You ask me to put in the journal that you love me and you need me. This is the result of an episode earlier in the day. I think you might have been dozing and overheard a conversation, perhaps in the hallway or on the TV, about severe diarrhea and dehydration. “Dehydration can kill you.” You tell me. You are convinced that you were suffering from severe dehydration and you wanted some one to call me because you were scared.
No logic, at the time, could calm you. You were scared and you wanted me. “Write in the journal, I love you and I need you.” You plead. So people will listen if I’m scared.
Reality and imaginary lines are still blurred as well as time. We have to be patient.
A note to visitor’s of Chris: If he wants you to call me – that’s OK – you can reach me at work 893-2341. If I’m not there – they will be able to track me down. The Nurses will also have my phone numbers.
Yesterday’s meeting was very comforting but also a little difficult. No one in the room, except you and I, wanted to deny the possibility that you will have a physical legacy from the stroke. I suppose they have all seen stroke victims and don’t want to foster false hope.
What’s wrong with giving hope. Hope can’t be deposited in the bank or eaten as food but hope is fertile ground for many other good and positive thoughts that may actually lead to a difference. Who cares if a health care professional gives you hope and you end up proving them wrong. Hope is a good thing … hope is what got us to this point.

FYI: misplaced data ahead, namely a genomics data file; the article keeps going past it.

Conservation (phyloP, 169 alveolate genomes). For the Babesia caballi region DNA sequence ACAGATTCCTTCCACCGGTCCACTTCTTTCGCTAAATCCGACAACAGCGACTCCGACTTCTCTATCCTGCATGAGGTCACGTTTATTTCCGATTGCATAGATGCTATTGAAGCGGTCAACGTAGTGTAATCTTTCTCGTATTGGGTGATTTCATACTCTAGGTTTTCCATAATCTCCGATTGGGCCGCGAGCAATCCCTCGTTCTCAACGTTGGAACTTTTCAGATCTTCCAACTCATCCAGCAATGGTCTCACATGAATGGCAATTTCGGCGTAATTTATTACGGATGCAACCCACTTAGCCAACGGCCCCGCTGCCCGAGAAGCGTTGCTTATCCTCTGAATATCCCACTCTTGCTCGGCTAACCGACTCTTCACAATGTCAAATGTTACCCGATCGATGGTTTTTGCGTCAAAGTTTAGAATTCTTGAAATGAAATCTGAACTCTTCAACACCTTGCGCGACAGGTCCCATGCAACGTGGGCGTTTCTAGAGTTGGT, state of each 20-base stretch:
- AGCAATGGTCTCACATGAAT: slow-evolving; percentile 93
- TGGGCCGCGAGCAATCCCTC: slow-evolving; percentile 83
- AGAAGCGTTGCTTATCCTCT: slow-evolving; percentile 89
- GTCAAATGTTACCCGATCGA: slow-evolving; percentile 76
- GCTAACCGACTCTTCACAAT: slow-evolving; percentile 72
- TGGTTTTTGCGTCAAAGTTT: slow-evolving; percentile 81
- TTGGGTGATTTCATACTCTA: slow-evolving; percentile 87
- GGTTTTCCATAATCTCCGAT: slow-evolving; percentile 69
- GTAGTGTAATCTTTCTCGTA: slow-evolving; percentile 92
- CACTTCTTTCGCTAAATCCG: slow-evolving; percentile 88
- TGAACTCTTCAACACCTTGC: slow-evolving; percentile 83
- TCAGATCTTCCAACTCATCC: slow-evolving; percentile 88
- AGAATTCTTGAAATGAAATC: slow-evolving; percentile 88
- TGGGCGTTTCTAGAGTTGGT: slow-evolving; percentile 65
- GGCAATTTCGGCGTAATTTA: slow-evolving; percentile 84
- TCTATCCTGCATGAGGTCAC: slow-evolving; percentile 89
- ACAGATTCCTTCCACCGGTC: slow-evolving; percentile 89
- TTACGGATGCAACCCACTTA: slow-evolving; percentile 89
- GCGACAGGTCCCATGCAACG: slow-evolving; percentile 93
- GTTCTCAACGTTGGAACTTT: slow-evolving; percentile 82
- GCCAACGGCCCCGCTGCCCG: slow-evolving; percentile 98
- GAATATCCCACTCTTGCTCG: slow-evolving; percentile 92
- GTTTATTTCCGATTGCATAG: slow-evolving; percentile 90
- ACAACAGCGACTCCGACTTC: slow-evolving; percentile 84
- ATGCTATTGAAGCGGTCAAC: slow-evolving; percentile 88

In an effort to find some hope for you to hold on to, I found some emails that were sent to us in the very early days since your stroke. They were from Linda. She wrote about her husband, Marc. He had a stroke April 2008. They are both runners and he is 46 years old and the father of two girls, 10 and 12 years. He was not as lucky as you, he lost speech as well as mobility on the right side. Linda goes on to say:
“Marc spent 4 months at the rehab centre here in Fredericton doing intensive therapy all day, every day. He made steady improvement, going from not walking to gradually getting rid of his wheelchair, to getting rid of his cane this past spring. He does not have use of his right arm and speech is his most frustrating obstacle, since he totally lost his speech. He is much better and can get out some sentences and continues to improve. His right hand will probably never be functional but we never give up. He is very determined and has an excellent attitude, which has gotten him where he is now. Last year, November 2008, 7 months after the stroke, he walked the 5k at the Moncton Legs for Literacy race. This year he is going to return and RUN the 5K at the same event. He can't run as he did before. It's more of a Terry Fox gait, but he is happy to be back out there.”
The race to rehab may be a little less urgent because yesterday, Jane said that the Rehab hospital has reduced it’s capacity to accommodate the H1N1 virus. It would be a real shame if the flu epidemic affected your recovery this way.
In your more positive moments you envision the last leg of the Cabot Trail relay being rather special event where the whole team would run it together along with you. This thought helps to balance the other vision you have - not being able to run again.
In the evening, Tara Quinn and I come to your room with pizza and a movie. It feels good to re establish a family tradition. Your room is cozy and we snuggle together. It feels like comfortable family time.